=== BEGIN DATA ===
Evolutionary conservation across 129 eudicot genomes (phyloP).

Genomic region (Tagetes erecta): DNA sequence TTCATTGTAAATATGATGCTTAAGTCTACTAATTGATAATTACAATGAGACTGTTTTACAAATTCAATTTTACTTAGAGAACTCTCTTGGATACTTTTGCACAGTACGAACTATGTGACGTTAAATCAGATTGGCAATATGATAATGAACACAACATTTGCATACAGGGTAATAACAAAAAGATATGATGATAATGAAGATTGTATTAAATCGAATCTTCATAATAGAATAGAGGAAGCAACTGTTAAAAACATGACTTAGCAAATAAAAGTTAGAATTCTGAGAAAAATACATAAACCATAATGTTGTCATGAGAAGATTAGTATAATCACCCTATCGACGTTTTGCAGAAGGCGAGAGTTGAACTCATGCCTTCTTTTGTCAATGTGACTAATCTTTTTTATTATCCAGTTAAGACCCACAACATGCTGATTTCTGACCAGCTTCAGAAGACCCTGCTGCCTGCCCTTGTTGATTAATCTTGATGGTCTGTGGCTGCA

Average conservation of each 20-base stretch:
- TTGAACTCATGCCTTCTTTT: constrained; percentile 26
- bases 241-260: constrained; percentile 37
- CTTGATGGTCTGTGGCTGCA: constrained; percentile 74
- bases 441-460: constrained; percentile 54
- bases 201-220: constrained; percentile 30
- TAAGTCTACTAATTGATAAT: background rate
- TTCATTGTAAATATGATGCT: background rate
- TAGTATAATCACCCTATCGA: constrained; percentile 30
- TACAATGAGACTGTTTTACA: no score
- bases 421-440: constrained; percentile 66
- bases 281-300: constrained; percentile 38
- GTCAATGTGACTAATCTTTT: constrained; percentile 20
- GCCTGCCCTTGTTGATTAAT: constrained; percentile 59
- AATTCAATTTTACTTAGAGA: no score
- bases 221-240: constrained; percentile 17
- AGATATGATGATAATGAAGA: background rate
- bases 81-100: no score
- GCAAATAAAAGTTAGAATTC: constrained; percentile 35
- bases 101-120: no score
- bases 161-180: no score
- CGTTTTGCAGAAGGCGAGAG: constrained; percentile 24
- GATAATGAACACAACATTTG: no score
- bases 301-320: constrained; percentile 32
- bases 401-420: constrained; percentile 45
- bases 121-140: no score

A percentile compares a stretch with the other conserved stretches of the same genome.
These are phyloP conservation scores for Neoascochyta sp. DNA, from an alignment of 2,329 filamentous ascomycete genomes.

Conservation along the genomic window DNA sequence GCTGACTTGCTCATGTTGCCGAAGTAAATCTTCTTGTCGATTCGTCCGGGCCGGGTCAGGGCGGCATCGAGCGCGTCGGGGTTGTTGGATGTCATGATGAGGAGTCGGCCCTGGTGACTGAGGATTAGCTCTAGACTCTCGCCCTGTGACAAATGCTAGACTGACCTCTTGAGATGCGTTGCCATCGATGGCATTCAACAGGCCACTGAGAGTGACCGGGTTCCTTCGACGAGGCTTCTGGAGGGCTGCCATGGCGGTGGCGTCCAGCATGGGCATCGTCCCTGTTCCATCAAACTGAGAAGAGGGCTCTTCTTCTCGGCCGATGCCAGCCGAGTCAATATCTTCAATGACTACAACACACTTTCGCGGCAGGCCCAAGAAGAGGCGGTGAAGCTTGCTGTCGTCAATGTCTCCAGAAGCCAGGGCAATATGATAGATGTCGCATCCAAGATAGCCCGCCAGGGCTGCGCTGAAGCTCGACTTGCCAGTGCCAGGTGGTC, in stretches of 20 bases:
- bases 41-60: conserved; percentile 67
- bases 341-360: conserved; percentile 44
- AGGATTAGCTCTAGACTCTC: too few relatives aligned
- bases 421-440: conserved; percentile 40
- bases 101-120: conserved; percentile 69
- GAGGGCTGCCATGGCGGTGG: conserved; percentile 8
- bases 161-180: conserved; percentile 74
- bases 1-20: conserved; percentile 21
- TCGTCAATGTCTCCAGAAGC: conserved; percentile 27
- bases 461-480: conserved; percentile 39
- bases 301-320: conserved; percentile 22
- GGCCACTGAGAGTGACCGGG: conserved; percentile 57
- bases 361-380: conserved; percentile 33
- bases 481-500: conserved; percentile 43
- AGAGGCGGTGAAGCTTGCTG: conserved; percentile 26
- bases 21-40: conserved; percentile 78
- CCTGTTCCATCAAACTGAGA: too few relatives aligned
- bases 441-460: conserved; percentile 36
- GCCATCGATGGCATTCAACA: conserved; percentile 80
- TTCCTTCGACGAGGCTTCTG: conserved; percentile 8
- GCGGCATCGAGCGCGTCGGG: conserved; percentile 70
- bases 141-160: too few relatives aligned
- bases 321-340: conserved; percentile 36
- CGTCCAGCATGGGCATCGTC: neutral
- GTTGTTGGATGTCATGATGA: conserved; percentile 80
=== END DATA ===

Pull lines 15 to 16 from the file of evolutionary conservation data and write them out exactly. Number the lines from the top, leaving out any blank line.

- GTCAATGTGACTAATCTTTT: constrained; percentile 20
- GCCTGCCCTTGTTGATTAAT: constrained; percentile 59